Doogan: I have always thought that The Rock was the perfect brainless action film. Because it's perfect in that sense, I think it's good enough for me to have a Criterion edition.

Becker: Well, you know, I think the key to it is that the edition itself has to be a good edition, and I'm very proud of what we did on The Rock. I'm very proud of what we've done on both of Michael's films. And we couldn't have done it without him, and that's part of what our whole way of working is. We really try to take our leads very strongly from the filmmakers themselves and the people involved, trying not to leave any stone unturned. The story on The Rock is essentially that Michael really did wanted to do a Rock Criterion laser, and he made that known to the folks at Disney. The folks at Disney called us and said, "Do you want to do it?" We asked if we could think about it overnight, and we had a long, knock-down, drag-out about it. When it was all over, you know what? We actually did want to do it. This was a pretty exciting project. And from then on, we didn't really look back. We had a great time, and it was a huge disc, not in terms of sales so much in the laser market, although it was strong, but in terms of content. When Michael made Armageddon, he called us while he was shooting at one point and just checked in with us along the way. There was a whole bunch of back and forth between us subsequent to The Rock, and when it came time for Armageddon to go to home video, the only issue with Disney was being able to work out arrangements to be able to do it on DVD as well as laser at that point, because we were converting so much of our work to DVD.

Doogan: Did you expect, and were you ready for the people who said, "Ooh... Criterion is selling out doing Supercop and The Rock"? A lot of people said that you guys had sold out.

Becker: Criterion is an on-going living collection. And every decision we make just sort of adds to it, slow. I don't think the identity of the collection as a whole is really defined by, or limited by, any single title in the collection. For some people, the archetypal Criterion Edition might be The Red Shoes on DVD or laserdisc -- either one. Different people may have a different idea of what Criterion is supposed to be. For many people, Criterion is supposed to be The Seventh Seal and Seven Samurai. And for me Criterion is all those things. We aspire to present films that are the finest possible examples of what they are. It has to have original voices, and in some cases, be films that have been championed by a trusted member of our production staff, who said, "Listen... I really, really feel it's important to work on this."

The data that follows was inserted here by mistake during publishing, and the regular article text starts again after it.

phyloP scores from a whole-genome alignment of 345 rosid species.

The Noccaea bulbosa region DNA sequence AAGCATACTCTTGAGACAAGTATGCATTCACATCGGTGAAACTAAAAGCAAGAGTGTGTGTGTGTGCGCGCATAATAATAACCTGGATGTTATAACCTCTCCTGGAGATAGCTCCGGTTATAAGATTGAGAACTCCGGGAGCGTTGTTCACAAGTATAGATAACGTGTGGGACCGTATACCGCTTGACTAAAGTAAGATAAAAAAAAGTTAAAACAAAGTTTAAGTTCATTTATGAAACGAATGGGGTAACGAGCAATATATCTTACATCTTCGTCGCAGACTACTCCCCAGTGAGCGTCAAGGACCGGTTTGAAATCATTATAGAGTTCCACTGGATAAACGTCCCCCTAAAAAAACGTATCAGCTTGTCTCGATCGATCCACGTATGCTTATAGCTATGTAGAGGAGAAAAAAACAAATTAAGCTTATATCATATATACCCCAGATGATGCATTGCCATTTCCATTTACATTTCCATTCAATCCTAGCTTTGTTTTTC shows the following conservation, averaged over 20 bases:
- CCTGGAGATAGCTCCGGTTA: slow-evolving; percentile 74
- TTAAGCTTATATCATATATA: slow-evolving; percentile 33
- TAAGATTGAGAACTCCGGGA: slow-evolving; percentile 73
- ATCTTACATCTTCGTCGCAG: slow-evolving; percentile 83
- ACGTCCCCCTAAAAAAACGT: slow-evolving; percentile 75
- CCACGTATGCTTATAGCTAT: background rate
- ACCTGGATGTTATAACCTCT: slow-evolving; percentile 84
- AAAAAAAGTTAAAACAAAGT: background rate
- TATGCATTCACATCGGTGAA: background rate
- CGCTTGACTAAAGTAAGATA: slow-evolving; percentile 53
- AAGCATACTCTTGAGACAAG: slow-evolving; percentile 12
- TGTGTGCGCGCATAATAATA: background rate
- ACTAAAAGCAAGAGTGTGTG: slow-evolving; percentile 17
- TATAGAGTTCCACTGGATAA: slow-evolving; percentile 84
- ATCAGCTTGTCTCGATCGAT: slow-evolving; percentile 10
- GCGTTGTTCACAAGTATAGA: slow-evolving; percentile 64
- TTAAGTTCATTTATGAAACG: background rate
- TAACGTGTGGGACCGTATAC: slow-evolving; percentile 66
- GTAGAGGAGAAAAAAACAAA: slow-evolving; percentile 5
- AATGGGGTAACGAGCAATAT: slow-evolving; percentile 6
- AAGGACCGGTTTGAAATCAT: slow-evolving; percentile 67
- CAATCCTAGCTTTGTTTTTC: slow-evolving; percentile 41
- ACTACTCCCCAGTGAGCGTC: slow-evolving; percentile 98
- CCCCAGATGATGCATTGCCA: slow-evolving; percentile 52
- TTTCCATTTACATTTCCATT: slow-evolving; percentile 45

And you know, Seven was such a title originally. It was something that one of our key producers here wanted to work on. I worked very closely with David Fincher, and at the time that we did Seven, we were a little bit concerned about it because here it was, this commercial success, and it had a somewhat lurid and sensationalistic plotline and it was graphically, if not violent, at least it showed the graphic aftermath of violence. It was a very disturbing movie. I think every time you do something, it's always easier to go back and feel confident when you're going back. It's an odyssey. It's 50 years later and the British Film Institute is naming The Third Man the number one British film of all time. You don't have any doubts about that -- nobody is going to ever get on your case about having done it in The Criterion Collection. It's going to be a great DVD. It's a great film. The Rock, on the other hand, is an important contemporary film, if for no other reason than so many people saw it and that it is an excellent example of the body of work that Simpson/Bruckheimer have created. They have a really dedicated audience in the United States. And you know, in this case, Michael Bay is now a Criterion director. He will, if he wants to, work on his next film with us -- we have a working relationship there, and we would certainly look forward to working with him again. He has been very interesting to work with -- I think we've learned a lot working on his discs. I certainly learned a lot more about special effects working on a Michael Bay disc. I think there was probably more special effects related information on Armageddon than there's been on anything that we've done since... God, the original Ghostbusters disc, Blade Runner, Close Encounters -- stuff like that. You know. I think that's a great disc. It's a throbber as they say. So as far the short answer to the sell out question goes, I can't remember anybody ever really telling me they thought Criterion had sold out with a straight face.

Doogan: What about Supercop?